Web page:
These things are basics, but it is worth remembering that great and successful lives work on a foundation of small disciplines. Get the little things right, and the more important things will be much easier to handle!
Recovery is a frequency.
I lived most of my life tuned to the frequency of addiction. I thought that the impulsive grasping at reward, and rejection of the mildest discomforts, was a reasonable and valid way to live. Not surprisingly, I attracted people into my life that lived on the same frequency. The frequency of addiction is chaotic and deceptive. It doesn’t always appear that way on the outside. I was an expert at maintaining my duel identity so that my addictions could thrive unnoticed.
Once addiction ended, two things needed to happen. One was to take a stand in the face of my old frequency. I had chosen to change my life, but that old frequency of addiction wouldn’t vanish overnight. The other thing was to start raising my frequency to a level where those old addictive behaviours could no longer take hold.
If you are starting in recovery, it is worth thinking about what is needed to raise your frequency. It can be challenging to know where to begin this cleanup. My first move was to stop associating with people who didn’t support my efforts to change my life.
Recovery is creative.
I’m often surprised when people tell me they are not the creative type. We are all creators in that we have at least had a hand in creating our lives as they are. Looking back to the dark days of addiction, it is easy to see how I created my life to be that way. Sure there were underlying factors that had not been dealt with, things that I didn’t personally choose, but I was responsible for the choices I had made in how I dealt with those things.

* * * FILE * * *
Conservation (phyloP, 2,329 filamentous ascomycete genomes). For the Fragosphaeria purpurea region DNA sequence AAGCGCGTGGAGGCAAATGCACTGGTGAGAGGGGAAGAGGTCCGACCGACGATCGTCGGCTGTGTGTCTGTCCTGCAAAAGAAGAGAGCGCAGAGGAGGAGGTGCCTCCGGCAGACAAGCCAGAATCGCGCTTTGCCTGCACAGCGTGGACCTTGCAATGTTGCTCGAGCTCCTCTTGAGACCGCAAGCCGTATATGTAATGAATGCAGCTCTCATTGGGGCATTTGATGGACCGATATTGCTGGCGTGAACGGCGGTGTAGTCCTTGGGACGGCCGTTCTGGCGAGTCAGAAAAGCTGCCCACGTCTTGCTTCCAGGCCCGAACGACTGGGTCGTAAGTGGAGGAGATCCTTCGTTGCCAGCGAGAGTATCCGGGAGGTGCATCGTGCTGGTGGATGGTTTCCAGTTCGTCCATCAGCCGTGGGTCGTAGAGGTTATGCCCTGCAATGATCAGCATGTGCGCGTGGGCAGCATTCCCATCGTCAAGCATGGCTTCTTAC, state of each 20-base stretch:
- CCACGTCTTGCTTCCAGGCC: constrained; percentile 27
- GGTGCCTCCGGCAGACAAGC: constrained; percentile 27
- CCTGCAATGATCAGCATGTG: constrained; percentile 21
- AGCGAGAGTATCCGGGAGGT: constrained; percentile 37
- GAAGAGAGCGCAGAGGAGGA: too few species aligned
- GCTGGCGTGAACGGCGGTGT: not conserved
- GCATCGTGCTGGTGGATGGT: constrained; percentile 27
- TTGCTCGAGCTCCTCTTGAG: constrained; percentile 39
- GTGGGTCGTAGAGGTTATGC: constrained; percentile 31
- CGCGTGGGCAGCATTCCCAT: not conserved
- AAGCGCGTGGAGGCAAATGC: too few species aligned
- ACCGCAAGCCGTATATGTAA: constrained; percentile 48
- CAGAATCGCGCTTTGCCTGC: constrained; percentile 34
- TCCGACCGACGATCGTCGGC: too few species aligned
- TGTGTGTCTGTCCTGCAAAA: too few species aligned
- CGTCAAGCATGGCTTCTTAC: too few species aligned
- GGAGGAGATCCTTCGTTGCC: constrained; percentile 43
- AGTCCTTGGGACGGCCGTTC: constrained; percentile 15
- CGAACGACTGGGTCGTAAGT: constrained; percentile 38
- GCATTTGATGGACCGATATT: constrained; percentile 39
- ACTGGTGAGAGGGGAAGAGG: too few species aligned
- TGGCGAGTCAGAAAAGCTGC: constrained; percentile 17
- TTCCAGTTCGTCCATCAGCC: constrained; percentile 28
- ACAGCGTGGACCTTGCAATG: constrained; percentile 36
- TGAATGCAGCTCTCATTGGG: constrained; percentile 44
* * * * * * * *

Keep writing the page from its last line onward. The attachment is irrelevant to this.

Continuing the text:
My life is a much better place now because I created it to be this way. If I can create a better life, anyone can, including you!
If you are just starting in recovery, I recommend taking some time to ask yourself this question.
What would I like to create?
Sit down with a pen and paper, and let the ideas flow freely. Some of the most creative and inspiring people I know are those with strong addictive tendencies. When creative energy is fueling addiction, it is not well invested. It’s time to set get it flowing in the right direction. It’s time to consciously create!
Recovery is a privilege.
Many people postpone recovery because they can’t face the thought of who they think they might be without their vices. We don’t realise the extent we have been a slave to something until we find freedom from it. Freedom is a privilege for those who have known slavery. There comes a time for some of us where we wake up to the full potential of recovery and see that it is a privilege worth investing ourselves in!
I wish I had known how lucky I was in those early days. I wish I could have known some of the things I know now. I wish someone would have sat me down and told me, but no one did. Not all who enter recovery awaken to the privilege of this freedom. Some secretly wish they could somehow go back to sleep, and carry on their old life in blissful ignorance. If you have read this far, you can know beyond doubt that you are not one of them.
If you are new to recovery, you may like to re-read the last two paragraphs and allow them to sink in. You don’t have to believe my words yet, but if you follow my guidance, you may find a place inside of yourself that accepts them.
Recovery is Transformative.
How could it be anything else? How could recovery be experienced as anything other than an incredibly transformative journey? It’s taken me many years to see it this way. If I could go back and speak just a few words to myself in that winter of 1997, it would go something like this.
“All is as it is meant to be. You are taking the journey that your soul agreed to. You will use everything that has happened as a means of forging your true character. Your pain will both heal and awaken you, and your work in this life will be to help others find the same freedom.”
Think for a moment. What words might your future self speak to you about where you currently find yourself, and your path ahead? What would your future self have you know if they could just speak a few words to you? What would your future self say that would give you that deep inner knowing that all is as it’s meant to be. That one day, as long as you stick to your path, the pieces of the puzzle will all come together most remarkably?